Clearly, there is a level at which the Labour Party still expects precisely the sort of ‘unswerving political loyalty’, that would – under normal circumstances – blind its own supporters to even the most drastic of sudden, ideological changes-of-direction...

And – up until recently, at least – it had good reason to retain that supposition. It had always ‘worked’ for Labour, in the past. [Note: yes, and for the PN, too, back when it was in power.]

At the same time, however: this is where the situation starts resembling a certain chapter in Douglas Adams’ ‘The Hitchhiker’s Guide to The Galaxy’ (the radio version, if my memory serves correctly)... where a ‘meteor-strike’ happens to take out the only part, of an entire spaceship, that was designed to ‘assume emergency control, in the event of (Oh, dear!) A METEOR-STRIKE!!’...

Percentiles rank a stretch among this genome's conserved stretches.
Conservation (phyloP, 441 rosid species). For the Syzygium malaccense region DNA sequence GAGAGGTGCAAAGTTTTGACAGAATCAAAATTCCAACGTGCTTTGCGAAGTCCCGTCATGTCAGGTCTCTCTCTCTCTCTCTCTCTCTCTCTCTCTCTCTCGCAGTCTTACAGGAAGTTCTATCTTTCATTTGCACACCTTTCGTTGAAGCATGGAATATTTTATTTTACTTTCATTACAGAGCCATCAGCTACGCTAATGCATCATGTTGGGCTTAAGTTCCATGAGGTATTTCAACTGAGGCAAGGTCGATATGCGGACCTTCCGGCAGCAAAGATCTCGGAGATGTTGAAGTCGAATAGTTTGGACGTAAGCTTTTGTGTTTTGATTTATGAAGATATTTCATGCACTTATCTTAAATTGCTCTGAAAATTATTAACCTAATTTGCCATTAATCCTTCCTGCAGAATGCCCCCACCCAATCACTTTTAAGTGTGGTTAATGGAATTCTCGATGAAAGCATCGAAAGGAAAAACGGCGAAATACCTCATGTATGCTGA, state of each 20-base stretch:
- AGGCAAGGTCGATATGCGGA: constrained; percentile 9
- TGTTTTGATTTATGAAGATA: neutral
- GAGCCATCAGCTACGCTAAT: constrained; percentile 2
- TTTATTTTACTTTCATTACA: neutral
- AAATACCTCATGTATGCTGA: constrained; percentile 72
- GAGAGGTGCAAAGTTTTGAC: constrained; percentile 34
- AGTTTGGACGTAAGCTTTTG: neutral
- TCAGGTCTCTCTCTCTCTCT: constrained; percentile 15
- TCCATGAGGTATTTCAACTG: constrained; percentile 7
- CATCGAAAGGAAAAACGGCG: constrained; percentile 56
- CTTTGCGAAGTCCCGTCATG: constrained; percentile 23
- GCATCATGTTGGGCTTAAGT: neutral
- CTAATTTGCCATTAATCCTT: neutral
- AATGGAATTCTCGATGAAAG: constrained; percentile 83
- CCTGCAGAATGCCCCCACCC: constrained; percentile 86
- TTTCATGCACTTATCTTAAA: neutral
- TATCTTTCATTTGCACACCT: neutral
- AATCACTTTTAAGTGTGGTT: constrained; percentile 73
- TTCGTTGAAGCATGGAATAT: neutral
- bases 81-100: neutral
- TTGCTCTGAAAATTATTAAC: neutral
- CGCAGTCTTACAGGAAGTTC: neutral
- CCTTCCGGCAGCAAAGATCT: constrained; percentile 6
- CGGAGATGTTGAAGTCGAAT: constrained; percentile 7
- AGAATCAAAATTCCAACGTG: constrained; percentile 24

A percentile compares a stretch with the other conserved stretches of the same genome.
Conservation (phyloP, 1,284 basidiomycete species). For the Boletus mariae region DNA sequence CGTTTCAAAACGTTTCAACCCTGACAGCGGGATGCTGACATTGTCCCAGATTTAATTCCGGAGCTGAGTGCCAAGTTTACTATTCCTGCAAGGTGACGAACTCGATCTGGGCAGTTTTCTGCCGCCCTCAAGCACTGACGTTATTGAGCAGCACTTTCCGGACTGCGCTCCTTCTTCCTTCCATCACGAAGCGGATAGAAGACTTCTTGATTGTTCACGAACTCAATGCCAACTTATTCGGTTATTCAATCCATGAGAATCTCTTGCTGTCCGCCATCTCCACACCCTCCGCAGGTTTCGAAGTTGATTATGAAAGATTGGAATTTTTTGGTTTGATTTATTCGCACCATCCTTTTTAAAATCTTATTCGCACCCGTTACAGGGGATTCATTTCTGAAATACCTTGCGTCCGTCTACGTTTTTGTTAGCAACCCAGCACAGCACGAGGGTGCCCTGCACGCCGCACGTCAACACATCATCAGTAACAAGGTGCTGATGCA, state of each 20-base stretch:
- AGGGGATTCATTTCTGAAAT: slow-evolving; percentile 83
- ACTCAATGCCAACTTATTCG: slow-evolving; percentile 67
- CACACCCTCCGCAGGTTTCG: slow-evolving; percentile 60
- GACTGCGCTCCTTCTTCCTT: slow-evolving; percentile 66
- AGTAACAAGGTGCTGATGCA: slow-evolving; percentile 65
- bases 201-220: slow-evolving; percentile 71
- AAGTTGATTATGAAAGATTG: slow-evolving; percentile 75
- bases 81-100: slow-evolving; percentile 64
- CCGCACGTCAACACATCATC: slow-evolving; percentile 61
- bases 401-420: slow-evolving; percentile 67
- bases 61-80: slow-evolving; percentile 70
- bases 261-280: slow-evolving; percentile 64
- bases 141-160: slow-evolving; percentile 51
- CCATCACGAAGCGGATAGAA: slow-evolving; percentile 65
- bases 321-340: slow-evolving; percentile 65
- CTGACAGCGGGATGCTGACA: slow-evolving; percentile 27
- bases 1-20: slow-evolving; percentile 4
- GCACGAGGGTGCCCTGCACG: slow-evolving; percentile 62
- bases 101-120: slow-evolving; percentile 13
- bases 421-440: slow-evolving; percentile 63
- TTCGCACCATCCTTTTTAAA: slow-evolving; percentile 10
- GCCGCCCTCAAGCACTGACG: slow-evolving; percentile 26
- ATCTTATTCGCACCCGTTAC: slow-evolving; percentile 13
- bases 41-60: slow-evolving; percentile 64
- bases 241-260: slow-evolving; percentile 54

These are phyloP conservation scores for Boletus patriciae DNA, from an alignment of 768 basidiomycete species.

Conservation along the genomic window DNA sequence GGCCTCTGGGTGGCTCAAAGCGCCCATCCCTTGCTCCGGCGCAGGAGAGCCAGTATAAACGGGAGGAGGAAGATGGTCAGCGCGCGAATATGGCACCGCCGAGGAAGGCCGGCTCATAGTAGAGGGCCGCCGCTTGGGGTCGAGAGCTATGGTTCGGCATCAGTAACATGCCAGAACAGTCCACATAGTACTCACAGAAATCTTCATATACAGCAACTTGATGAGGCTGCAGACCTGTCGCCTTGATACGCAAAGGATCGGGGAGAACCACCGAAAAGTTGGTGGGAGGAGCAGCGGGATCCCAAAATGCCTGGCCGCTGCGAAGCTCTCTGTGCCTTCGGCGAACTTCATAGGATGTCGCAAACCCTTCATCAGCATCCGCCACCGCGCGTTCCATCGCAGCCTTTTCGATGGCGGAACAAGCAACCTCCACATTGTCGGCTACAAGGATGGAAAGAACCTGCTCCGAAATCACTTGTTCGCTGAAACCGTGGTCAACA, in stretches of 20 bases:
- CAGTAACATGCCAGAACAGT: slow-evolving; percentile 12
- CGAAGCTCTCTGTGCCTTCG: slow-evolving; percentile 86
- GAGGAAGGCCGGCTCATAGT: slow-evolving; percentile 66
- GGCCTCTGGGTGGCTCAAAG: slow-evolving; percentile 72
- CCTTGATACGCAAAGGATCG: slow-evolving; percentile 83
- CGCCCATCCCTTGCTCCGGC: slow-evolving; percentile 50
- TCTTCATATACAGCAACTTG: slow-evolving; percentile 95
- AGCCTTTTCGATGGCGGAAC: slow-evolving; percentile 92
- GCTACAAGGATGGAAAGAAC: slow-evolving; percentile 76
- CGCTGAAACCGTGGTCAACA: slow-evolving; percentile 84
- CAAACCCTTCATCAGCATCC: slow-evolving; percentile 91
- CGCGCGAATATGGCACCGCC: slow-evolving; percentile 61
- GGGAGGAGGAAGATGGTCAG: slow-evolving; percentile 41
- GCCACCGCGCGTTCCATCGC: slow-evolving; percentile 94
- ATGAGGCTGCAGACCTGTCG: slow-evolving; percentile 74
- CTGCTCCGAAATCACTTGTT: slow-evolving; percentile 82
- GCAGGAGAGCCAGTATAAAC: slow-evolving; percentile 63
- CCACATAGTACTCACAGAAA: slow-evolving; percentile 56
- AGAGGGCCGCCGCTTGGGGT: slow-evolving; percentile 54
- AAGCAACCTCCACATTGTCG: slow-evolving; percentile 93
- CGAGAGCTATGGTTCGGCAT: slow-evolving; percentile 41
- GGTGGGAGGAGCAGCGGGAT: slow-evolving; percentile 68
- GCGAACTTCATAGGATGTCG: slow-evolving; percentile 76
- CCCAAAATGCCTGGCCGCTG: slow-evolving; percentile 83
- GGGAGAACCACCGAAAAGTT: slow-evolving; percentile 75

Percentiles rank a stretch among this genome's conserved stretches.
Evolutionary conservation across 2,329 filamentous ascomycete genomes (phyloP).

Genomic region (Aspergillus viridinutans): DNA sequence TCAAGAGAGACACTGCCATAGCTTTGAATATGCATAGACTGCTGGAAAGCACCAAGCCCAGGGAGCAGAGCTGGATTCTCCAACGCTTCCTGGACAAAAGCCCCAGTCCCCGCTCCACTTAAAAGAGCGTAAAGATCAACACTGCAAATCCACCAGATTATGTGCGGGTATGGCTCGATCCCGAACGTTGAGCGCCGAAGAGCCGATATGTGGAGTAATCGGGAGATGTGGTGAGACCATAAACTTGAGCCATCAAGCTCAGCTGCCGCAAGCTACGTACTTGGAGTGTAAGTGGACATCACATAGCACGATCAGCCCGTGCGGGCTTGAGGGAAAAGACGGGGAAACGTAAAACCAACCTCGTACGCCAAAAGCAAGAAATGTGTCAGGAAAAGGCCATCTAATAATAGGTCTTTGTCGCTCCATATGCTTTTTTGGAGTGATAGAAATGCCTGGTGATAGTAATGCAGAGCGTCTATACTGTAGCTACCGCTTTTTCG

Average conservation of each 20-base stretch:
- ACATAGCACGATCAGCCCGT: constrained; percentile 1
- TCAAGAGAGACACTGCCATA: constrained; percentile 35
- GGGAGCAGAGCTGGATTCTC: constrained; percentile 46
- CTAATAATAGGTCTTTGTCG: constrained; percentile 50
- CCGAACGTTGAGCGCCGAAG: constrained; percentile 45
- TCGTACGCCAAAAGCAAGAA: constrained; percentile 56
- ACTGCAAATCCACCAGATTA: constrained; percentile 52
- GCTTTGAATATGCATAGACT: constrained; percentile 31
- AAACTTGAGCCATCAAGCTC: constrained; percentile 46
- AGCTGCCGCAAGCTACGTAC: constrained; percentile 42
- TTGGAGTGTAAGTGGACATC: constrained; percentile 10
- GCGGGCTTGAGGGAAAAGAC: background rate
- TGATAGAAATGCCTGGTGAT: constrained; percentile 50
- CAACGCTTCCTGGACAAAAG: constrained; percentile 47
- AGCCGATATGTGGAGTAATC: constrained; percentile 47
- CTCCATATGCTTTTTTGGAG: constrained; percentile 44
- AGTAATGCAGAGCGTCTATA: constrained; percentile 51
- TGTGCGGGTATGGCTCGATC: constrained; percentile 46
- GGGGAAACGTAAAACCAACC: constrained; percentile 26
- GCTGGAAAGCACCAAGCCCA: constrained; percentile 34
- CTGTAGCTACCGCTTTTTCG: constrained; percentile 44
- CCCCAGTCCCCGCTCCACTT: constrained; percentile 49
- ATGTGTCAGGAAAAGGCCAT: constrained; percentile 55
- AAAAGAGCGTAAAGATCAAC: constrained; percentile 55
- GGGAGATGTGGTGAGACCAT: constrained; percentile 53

Or something like that, anyway. The point is... the results of that ‘State of the Nation’ conference (on top of countless other indications: including our own recent surveys) seem to suggest that the entire premise of the above argument, has been similarly ‘taken out by a meteor-strike’.

Simply put:  the same ‘blind political allegiance’ that always used to guarantee both parties a certain level of popular support, is now crumbling before our eyes... and precisely for the reasons given by the Prime Minister, above.

Namely, that: ‘People have always looked at the criteria that they themselves base their judgments on: that is to say, their own quality of life’. (And in fact, Robert Abela’s very next sentence was: “To me, improving the people’s quality of life remains the primary function of any government...”)